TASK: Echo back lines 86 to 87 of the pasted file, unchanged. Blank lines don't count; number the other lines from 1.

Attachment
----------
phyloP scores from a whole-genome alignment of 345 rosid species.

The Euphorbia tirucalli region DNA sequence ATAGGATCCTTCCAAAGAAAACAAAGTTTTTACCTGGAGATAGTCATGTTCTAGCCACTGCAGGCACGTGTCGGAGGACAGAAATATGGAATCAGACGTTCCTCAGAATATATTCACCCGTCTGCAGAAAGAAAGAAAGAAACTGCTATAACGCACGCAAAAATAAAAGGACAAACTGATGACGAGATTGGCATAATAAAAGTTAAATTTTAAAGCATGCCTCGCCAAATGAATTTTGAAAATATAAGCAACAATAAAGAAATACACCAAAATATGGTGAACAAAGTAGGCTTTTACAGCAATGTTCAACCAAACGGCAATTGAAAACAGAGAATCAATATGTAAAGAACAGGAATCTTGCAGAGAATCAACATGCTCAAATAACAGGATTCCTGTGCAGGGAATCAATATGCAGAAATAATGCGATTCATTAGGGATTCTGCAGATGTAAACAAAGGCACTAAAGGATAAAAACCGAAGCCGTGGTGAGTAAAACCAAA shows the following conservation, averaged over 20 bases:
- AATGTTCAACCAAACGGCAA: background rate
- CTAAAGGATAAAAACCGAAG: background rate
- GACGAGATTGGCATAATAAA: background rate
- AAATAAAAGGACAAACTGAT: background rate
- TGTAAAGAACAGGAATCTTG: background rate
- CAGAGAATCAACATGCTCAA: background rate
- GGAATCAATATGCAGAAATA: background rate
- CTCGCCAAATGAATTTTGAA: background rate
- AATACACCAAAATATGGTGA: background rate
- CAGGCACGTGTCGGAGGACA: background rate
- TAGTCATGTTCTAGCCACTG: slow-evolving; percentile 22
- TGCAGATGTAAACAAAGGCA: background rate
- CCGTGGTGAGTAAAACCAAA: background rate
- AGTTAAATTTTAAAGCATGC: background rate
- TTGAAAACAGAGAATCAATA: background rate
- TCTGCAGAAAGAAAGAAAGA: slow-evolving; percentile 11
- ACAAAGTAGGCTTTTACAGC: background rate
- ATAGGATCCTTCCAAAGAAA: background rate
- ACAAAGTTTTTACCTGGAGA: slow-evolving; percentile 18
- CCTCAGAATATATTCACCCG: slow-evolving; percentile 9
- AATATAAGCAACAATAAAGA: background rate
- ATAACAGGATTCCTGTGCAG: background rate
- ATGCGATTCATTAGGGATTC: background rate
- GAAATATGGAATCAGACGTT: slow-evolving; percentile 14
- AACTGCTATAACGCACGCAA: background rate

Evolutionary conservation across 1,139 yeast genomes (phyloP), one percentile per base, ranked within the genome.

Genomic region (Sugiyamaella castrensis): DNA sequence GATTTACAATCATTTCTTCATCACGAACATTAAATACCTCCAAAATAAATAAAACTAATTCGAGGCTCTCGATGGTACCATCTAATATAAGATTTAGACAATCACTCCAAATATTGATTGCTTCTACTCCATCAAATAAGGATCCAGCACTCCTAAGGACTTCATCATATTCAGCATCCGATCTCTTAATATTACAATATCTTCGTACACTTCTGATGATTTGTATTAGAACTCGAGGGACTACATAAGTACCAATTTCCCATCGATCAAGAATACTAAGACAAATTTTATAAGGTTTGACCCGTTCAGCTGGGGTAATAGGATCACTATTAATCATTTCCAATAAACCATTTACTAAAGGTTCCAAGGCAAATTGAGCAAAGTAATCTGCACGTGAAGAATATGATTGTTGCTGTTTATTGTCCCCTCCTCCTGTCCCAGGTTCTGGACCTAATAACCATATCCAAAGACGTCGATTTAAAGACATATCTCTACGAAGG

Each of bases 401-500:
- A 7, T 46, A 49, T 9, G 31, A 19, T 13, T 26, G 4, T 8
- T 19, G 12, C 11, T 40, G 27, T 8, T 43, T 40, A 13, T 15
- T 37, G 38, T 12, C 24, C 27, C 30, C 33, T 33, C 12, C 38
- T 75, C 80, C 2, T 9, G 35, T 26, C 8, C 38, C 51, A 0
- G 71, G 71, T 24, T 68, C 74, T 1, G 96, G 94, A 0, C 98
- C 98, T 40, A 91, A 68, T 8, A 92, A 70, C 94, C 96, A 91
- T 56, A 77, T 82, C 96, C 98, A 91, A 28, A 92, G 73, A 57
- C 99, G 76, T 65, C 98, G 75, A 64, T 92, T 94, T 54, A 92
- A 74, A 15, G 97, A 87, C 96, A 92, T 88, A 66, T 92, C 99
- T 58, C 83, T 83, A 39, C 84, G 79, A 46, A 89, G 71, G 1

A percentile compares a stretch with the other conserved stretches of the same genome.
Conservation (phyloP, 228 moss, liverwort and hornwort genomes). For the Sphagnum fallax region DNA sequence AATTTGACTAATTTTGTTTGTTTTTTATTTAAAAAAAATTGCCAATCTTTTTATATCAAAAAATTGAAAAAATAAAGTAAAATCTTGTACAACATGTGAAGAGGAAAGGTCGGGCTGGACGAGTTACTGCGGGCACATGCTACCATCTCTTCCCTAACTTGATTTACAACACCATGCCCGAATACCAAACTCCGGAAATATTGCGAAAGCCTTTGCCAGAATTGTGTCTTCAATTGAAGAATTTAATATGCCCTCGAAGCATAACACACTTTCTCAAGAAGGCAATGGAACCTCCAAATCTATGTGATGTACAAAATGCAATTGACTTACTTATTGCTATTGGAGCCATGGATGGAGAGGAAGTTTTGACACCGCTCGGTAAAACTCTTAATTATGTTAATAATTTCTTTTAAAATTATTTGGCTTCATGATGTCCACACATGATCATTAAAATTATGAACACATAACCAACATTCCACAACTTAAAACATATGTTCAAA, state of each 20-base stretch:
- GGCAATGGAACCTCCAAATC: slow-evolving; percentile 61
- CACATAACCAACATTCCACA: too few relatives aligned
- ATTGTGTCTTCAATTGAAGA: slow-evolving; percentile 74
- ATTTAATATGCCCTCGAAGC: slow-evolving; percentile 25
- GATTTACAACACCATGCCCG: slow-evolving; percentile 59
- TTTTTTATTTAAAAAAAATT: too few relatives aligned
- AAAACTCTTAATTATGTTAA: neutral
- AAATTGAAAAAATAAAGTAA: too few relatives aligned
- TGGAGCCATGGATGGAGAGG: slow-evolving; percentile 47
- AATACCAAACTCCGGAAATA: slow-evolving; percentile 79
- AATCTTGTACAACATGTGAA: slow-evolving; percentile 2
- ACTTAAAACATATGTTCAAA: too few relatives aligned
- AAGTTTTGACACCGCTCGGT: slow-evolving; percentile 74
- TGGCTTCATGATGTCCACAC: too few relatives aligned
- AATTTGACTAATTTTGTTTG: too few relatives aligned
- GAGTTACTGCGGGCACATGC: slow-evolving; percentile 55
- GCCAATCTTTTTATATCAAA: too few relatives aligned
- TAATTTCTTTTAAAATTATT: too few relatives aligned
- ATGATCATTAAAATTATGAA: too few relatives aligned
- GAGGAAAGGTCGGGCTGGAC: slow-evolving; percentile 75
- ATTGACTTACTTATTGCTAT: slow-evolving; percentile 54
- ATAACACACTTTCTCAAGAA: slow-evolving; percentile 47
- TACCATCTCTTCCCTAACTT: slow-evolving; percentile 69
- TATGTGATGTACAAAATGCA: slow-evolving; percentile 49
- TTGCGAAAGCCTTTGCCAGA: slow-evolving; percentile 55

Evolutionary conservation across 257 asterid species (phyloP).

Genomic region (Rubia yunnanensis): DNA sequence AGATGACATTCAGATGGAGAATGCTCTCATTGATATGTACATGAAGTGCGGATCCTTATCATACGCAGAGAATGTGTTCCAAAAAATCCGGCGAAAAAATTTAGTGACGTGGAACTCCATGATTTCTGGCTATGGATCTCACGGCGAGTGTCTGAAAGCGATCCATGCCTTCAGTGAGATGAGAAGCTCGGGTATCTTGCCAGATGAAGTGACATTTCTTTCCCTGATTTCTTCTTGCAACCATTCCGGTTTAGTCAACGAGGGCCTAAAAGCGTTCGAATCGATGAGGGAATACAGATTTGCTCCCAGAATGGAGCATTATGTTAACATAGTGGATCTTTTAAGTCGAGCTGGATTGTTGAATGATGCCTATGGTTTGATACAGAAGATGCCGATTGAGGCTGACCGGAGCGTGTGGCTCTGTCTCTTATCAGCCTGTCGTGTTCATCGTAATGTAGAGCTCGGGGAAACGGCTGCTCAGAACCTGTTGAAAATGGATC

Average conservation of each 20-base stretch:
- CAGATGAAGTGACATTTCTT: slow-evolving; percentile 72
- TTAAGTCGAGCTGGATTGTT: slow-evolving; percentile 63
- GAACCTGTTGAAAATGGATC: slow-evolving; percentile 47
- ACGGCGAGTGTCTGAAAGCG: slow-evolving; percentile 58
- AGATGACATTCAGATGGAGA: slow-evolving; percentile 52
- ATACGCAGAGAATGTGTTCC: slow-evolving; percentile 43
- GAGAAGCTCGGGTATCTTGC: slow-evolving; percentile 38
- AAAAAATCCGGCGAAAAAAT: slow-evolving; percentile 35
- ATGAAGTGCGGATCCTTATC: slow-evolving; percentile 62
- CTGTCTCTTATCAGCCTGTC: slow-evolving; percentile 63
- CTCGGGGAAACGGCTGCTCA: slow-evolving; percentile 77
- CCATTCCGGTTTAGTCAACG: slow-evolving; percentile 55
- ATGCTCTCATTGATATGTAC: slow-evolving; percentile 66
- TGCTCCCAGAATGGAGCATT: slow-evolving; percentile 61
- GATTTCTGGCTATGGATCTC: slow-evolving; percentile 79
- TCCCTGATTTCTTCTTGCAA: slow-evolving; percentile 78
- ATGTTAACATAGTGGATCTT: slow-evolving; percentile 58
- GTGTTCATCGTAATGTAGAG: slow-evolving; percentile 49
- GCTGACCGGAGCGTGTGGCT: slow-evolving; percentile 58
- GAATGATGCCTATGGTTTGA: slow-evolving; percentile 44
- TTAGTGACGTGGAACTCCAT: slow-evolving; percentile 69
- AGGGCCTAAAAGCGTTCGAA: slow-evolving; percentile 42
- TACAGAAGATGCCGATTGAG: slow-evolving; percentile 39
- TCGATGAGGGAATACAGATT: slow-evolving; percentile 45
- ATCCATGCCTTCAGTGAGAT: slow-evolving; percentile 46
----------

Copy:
- TCCCTGATTTCTTCTTGCAA: slow-evolving; percentile 78
- ATGTTAACATAGTGGATCTT: slow-evolving; percentile 58